ProModel AutoCAD App for Warehouses and Distribution Centers

Steve-Courtney-100-x100

Steve Courtney, ProModel Sr. Consultant

I have several years of experience in supply chain and logistics modeling helping clients who have large warehouses and distribution centers.  These models are often very large (thousands or tens of thousands of locations), which can be very time consuming to model.  I’ve found the old adage to be very true: “Necessity is the Mother of Invention”, so I developed a ProModel App that is used from within AutoCAD which enables us to quickly build the graphical portions of the model using OLE automation.  This capability is also very useful when experimenting with several different layouts.

The types of Warehouse / DC modeling questions that can be answered include:

  • Slotting questions – where should my SKUs go?
  • Racking questions – which type of racking is best (flow rack, bin shelving, single pallet deep, double pallet deep, drive-in racking, etc.)?
  • How high should our racking go 5 levels, 7 levels, etc?
  • Which material handling devices are best – narrow aisle, forklifts, single/double/triple pallet jack, reach trucks, side loaders, clamp trucks, electric/propane/natural gas, etc.?
  • Staffing questions – how many of each type and when?

I recently gave a webinar on this topic which you can view here

The requirements for using the app include:

  • Current AutoCAD drawing
  • AutoCAD not AutoCAD Light
  • Know where each location is physically on the drawing
  • Location levels 2-X should be mapped to the level 1 location
  • Build indexed location file in the order you plan to add to the drawing
  • Know which material handling device accesses each location

If you would like to discuss this further, or have other ideas that can help us all improve warehouse and distribution center modeling, please comment below.  Thanks and Happy Modeling!

Thanks, Steve Courtney

 

Teaching Process Management Using ProModel

ProModel Guest Blogger:  Scott Metlen, Ph.D. – Business Department Head and Associate Professor at University of Idaho

Scott Metlen, Ph.D.

Scott Metlen, Ph.D.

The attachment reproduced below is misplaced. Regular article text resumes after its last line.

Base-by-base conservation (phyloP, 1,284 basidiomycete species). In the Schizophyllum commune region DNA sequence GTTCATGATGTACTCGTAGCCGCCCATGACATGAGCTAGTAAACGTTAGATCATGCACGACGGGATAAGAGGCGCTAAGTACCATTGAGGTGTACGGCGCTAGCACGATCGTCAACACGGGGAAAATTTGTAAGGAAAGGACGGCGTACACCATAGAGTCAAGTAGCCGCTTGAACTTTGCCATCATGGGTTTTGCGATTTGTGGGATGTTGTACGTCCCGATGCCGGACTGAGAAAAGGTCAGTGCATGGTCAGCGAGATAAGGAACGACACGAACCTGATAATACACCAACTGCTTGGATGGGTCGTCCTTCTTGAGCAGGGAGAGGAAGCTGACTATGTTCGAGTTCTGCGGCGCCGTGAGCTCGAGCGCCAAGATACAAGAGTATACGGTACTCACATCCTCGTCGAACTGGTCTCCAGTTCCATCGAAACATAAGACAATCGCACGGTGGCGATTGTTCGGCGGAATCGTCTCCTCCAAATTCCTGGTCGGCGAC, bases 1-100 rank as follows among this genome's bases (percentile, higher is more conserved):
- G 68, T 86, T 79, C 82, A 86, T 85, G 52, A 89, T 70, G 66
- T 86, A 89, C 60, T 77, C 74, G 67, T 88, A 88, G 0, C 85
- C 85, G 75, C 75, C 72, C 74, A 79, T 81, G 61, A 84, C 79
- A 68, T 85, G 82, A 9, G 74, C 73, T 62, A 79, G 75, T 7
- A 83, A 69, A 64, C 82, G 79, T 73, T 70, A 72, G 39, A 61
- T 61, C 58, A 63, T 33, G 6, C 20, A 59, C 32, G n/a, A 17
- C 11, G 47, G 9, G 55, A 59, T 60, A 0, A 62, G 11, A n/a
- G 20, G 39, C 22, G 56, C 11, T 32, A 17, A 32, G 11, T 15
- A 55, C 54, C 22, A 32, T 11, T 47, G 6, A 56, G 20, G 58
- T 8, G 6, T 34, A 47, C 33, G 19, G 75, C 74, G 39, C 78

Understanding process management, the design, implementation, management and control, and continuous improvement of the enterprise wide set of an organizations processes is the key to well deployed strategies. It was not until Tim Cook made Apple’s total set of processes world class including all supply chain linked processes (Brownlee, 2012) that Apple hit its amazing climb to become the world’s highest valued company; even though the company had cutting edge products before his arrival. Gaining effective understanding of process management is not easy due to the strategic variability inherent in the portfolio of products that companies sell, and in markets they service. This strategic variability (Rajan, 2011) in turn drives variability in many processes that an organization uses to operate. For instance, different markets require different marketing plans supported by different processes.  Order processes often vary by product and target market. Employee skill sets differ by product requiring different hiring and training processes. Different products, whether it be services or goods that have a slight variation require, at the very least, an adjustment to the production process. Adding to, and often caused by the variability just mentioned, are multiple process steps, each with different duration times and human resource skills.  Depending on what product is currently being produced, process steps, process step order and duration time, interdependency between the process steps, and business rules all vary. Where a product is in its life cycle will drive the experience curve, again creating variation across products. In addition, the numerous interfaces with other processes all vary depending on the product being produced. All of these sources of variability can make process management hard to do, teach, and learn. One tool that helps with process management in the face of variance is discrete event simulation and one of the best software suites to use is ProModel. ProModel is a flexible program with excellent product support from the company.